Cadet’s in-house studio wizard Charles Stepney (I highly recommend you especially check out his work with the Rotary Connection) convinced Lewis to record Mother Nature’s Son even though Ramsey was not the biggest Beatles fan. Lewis had covered “And I Love Her,” “Hard Day’s Night,” and “Day Tripper,” but hadn’t been converted into a hardcore Fab Four aficionado. In late 1968, Stepney insisted Lewis listen more deeply to The White Album, and the latter eventually came around—luckily for us.

Bolstered by Lewis’ Moog synthesizer treatments and an orchestra, the soul-jazzed-up instrumental versions on Mother Nature’s Son sound expansive and festooned with baroque ornamentation. Lewis and company blow out Paul McCartney’s spare “Mother Nature’s Son” into a dazzling symphonic tapestry and the unbearable “Rocky Raccoon” is made bearable—see, miracles do happen. John Lennon’s “Julia” is whipped into a creamy, drifting sigh of a piece that soars much higher than his original intimate ballad. “Back In The U.S.S.R.” oozes sophisticated swagger and the drums really bump with what sounds like Bernard Purdie’s funky slaps. Also receiving hot funk injections are “Dear Prudence,” “Cry Baby Cry,” and “Sexy Sadie,” which billow into compositions as grandiose as Isaac Hayes circa Hot Buttered Soul or David Axelrod circa Songs Of Innocence/Experience.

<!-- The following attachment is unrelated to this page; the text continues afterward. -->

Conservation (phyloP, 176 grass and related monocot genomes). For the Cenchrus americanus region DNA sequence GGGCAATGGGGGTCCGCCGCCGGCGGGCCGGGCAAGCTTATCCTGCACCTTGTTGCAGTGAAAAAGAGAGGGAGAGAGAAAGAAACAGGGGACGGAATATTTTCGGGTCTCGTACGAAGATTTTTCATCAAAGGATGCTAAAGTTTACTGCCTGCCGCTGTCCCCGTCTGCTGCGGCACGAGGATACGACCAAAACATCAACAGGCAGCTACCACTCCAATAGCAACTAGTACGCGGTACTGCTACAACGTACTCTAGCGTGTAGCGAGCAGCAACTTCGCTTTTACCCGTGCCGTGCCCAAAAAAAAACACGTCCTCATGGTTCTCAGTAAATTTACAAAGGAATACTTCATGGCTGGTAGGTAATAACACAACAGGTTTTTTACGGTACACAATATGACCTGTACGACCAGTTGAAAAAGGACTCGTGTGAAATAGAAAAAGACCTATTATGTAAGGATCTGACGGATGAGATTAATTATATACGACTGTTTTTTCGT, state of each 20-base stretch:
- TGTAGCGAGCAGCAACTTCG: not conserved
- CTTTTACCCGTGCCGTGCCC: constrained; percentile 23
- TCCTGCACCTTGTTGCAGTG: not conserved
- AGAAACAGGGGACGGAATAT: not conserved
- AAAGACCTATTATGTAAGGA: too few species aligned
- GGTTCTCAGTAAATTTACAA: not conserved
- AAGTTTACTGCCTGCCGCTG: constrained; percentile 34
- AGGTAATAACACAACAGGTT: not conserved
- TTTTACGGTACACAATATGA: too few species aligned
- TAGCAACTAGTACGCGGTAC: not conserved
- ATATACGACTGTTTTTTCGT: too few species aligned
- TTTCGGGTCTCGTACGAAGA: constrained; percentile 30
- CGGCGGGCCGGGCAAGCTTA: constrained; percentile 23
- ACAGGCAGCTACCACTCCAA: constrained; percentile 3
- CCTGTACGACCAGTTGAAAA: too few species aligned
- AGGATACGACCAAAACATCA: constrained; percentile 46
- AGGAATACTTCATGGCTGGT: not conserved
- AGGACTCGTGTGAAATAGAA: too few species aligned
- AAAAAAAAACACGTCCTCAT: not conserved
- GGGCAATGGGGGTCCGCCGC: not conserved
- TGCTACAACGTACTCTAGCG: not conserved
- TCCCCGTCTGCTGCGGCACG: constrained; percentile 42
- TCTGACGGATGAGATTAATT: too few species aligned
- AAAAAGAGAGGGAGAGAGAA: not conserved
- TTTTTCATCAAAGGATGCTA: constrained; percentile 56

The orchestral confection “Good Night” is a bit too rich for my blood, but “Everybody’s Got Something To Hide Except For Me And Monkey” absolutely scorches; it’s the LP’s most exciting rendition. “Monkey” is among the Beatles’ hardest-rocking tunes, and Lewis transforms it into one of the wildest peak-time party jams the ’60s—a decade famous for its peak-time party jams—has ever witnessed. This version tops the Feelies’, if you can believe it. Album-closer “Blackbird” really elevates and elongates, its melodic contours perfect for jazz virtuosi like Lewis and his mates to extrapolate upon.